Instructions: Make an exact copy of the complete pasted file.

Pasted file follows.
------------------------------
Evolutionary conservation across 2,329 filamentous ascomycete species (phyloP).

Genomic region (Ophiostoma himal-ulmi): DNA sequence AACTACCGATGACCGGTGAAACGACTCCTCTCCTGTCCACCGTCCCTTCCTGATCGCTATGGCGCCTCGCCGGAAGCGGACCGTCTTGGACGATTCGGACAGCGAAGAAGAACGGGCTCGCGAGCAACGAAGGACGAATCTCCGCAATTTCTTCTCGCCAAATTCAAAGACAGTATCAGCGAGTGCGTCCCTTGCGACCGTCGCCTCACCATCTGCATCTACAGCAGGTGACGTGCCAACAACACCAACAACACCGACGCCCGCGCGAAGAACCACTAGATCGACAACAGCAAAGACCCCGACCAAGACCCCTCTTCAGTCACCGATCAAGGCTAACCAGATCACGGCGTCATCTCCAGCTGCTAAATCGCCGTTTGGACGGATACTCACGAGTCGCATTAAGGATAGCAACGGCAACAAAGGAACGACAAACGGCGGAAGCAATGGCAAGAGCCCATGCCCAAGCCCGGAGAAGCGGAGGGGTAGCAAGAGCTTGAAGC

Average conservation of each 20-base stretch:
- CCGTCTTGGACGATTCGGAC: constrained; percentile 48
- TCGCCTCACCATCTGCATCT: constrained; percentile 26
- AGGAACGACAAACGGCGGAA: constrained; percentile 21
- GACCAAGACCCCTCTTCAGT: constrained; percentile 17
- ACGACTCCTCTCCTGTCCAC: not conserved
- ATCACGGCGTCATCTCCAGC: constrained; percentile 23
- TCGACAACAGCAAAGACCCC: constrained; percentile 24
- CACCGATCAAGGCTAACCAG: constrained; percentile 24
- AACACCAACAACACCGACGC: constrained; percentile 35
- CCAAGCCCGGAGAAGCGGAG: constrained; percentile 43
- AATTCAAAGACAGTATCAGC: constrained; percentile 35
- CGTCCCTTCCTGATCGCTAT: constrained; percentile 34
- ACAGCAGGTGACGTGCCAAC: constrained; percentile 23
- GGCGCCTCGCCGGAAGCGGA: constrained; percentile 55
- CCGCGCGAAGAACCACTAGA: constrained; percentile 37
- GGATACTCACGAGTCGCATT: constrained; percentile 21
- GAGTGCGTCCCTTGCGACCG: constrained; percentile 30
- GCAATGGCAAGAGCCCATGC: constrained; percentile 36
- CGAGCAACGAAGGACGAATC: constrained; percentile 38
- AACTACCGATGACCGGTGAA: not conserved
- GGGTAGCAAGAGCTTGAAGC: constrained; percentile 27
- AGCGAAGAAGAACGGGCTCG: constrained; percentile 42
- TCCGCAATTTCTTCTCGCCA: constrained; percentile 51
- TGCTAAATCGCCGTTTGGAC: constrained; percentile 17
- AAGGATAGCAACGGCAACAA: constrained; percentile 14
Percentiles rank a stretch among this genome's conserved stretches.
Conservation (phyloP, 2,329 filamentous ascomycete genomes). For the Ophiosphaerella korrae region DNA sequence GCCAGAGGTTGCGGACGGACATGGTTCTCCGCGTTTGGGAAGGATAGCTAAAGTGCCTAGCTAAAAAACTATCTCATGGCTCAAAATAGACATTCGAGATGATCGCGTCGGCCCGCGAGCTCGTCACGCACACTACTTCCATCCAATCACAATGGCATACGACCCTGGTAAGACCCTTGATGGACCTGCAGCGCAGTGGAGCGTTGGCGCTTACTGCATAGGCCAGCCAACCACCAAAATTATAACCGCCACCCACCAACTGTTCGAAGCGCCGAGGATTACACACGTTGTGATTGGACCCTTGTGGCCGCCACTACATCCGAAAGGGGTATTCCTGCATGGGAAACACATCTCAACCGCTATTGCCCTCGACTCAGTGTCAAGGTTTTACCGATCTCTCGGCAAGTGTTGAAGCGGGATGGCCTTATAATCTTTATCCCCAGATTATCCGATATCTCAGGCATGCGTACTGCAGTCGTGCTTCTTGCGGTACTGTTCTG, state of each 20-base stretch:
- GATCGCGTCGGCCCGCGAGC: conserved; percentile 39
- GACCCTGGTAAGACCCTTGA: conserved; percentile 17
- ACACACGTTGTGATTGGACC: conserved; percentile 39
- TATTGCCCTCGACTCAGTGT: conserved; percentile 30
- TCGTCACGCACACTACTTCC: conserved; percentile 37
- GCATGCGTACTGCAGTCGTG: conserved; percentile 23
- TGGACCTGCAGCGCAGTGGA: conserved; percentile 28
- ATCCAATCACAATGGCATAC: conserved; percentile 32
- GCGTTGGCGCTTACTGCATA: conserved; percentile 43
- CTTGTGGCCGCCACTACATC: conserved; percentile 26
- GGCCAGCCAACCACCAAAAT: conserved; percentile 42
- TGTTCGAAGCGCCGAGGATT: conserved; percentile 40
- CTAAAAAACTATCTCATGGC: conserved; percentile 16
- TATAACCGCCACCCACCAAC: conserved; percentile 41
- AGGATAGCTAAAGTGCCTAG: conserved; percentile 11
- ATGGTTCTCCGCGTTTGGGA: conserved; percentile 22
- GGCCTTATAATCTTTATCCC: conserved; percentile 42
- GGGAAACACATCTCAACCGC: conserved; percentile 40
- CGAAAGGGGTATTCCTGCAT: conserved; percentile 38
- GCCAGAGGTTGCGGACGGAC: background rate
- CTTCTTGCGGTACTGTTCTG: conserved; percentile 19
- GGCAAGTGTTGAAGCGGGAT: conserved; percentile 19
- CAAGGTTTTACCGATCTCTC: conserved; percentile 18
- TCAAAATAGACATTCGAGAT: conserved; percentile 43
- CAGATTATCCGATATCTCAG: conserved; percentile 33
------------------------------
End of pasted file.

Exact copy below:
Evolutionary conservation across 2,329 filamentous ascomycete species (phyloP).

Genomic region (Ophiostoma himal-ulmi): DNA sequence AACTACCGATGACCGGTGAAACGACTCCTCTCCTGTCCACCGTCCCTTCCTGATCGCTATGGCGCCTCGCCGGAAGCGGACCGTCTTGGACGATTCGGACAGCGAAGAAGAACGGGCTCGCGAGCAACGAAGGACGAATCTCCGCAATTTCTTCTCGCCAAATTCAAAGACAGTATCAGCGAGTGCGTCCCTTGCGACCGTCGCCTCACCATCTGCATCTACAGCAGGTGACGTGCCAACAACACCAACAACACCGACGCCCGCGCGAAGAACCACTAGATCGACAACAGCAAAGACCCCGACCAAGACCCCTCTTCAGTCACCGATCAAGGCTAACCAGATCACGGCGTCATCTCCAGCTGCTAAATCGCCGTTTGGACGGATACTCACGAGTCGCATTAAGGATAGCAACGGCAACAAAGGAACGACAAACGGCGGAAGCAATGGCAAGAGCCCATGCCCAAGCCCGGAGAAGCGGAGGGGTAGCAAGAGCTTGAAGC

Average conservation of each 20-base stretch:
- CCGTCTTGGACGATTCGGAC: constrained; percentile 48
- TCGCCTCACCATCTGCATCT: constrained; percentile 26
- AGGAACGACAAACGGCGGAA: constrained; percentile 21
- GACCAAGACCCCTCTTCAGT: constrained; percentile 17
- ACGACTCCTCTCCTGTCCAC: not conserved
- ATCACGGCGTCATCTCCAGC: constrained; percentile 23
- TCGACAACAGCAAAGACCCC: constrained; percentile 24
- CACCGATCAAGGCTAACCAG: constrained; percentile 24
- AACACCAACAACACCGACGC: constrained; percentile 35
- CCAAGCCCGGAGAAGCGGAG: constrained; percentile 43
- AATTCAAAGACAGTATCAGC: constrained; percentile 35
- CGTCCCTTCCTGATCGCTAT: constrained; percentile 34
- ACAGCAGGTGACGTGCCAAC: constrained; percentile 23
- GGCGCCTCGCCGGAAGCGGA: constrained; percentile 55
- CCGCGCGAAGAACCACTAGA: constrained; percentile 37
- GGATACTCACGAGTCGCATT: constrained; percentile 21
- GAGTGCGTCCCTTGCGACCG: constrained; percentile 30
- GCAATGGCAAGAGCCCATGC: constrained; percentile 36
- CGAGCAACGAAGGACGAATC: constrained; percentile 38
- AACTACCGATGACCGGTGAA: not conserved
- GGGTAGCAAGAGCTTGAAGC: constrained; percentile 27
- AGCGAAGAAGAACGGGCTCG: constrained; percentile 42
- TCCGCAATTTCTTCTCGCCA: constrained; percentile 51
- TGCTAAATCGCCGTTTGGAC: constrained; percentile 17
- AAGGATAGCAACGGCAACAA: constrained; percentile 14
Percentiles rank a stretch among this genome's conserved stretches.
Conservation (phyloP, 2,329 filamentous ascomycete genomes). For the Ophiosphaerella korrae region DNA sequence GCCAGAGGTTGCGGACGGACATGGTTCTCCGCGTTTGGGAAGGATAGCTAAAGTGCCTAGCTAAAAAACTATCTCATGGCTCAAAATAGACATTCGAGATGATCGCGTCGGCCCGCGAGCTCGTCACGCACACTACTTCCATCCAATCACAATGGCATACGACCCTGGTAAGACCCTTGATGGACCTGCAGCGCAGTGGAGCGTTGGCGCTTACTGCATAGGCCAGCCAACCACCAAAATTATAACCGCCACCCACCAACTGTTCGAAGCGCCGAGGATTACACACGTTGTGATTGGACCCTTGTGGCCGCCACTACATCCGAAAGGGGTATTCCTGCATGGGAAACACATCTCAACCGCTATTGCCCTCGACTCAGTGTCAAGGTTTTACCGATCTCTCGGCAAGTGTTGAAGCGGGATGGCCTTATAATCTTTATCCCCAGATTATCCGATATCTCAGGCATGCGTACTGCAGTCGTGCTTCTTGCGGTACTGTTCTG, state of each 20-base stretch:
- GATCGCGTCGGCCCGCGAGC: conserved; percentile 39
- GACCCTGGTAAGACCCTTGA: conserved; percentile 17
- ACACACGTTGTGATTGGACC: conserved; percentile 39
- TATTGCCCTCGACTCAGTGT: conserved; percentile 30
- TCGTCACGCACACTACTTCC: conserved; percentile 37
- GCATGCGTACTGCAGTCGTG: conserved; percentile 23
- TGGACCTGCAGCGCAGTGGA: conserved; percentile 28
- ATCCAATCACAATGGCATAC: conserved; percentile 32
- GCGTTGGCGCTTACTGCATA: conserved; percentile 43
- CTTGTGGCCGCCACTACATC: conserved; percentile 26
- GGCCAGCCAACCACCAAAAT: conserved; percentile 42
- TGTTCGAAGCGCCGAGGATT: conserved; percentile 40
- CTAAAAAACTATCTCATGGC: conserved; percentile 16
- TATAACCGCCACCCACCAAC: conserved; percentile 41
- AGGATAGCTAAAGTGCCTAG: conserved; percentile 11
- ATGGTTCTCCGCGTTTGGGA: conserved; percentile 22
- GGCCTTATAATCTTTATCCC: conserved; percentile 42
- GGGAAACACATCTCAACCGC: conserved; percentile 40
- CGAAAGGGGTATTCCTGCAT: conserved; percentile 38
- GCCAGAGGTTGCGGACGGAC: background rate
- CTTCTTGCGGTACTGTTCTG: conserved; percentile 19
- GGCAAGTGTTGAAGCGGGAT: conserved; percentile 19
- CAAGGTTTTACCGATCTCTC: conserved; percentile 18
- TCAAAATAGACATTCGAGAT: conserved; percentile 43
- CAGATTATCCGATATCTCAG: conserved; percentile 33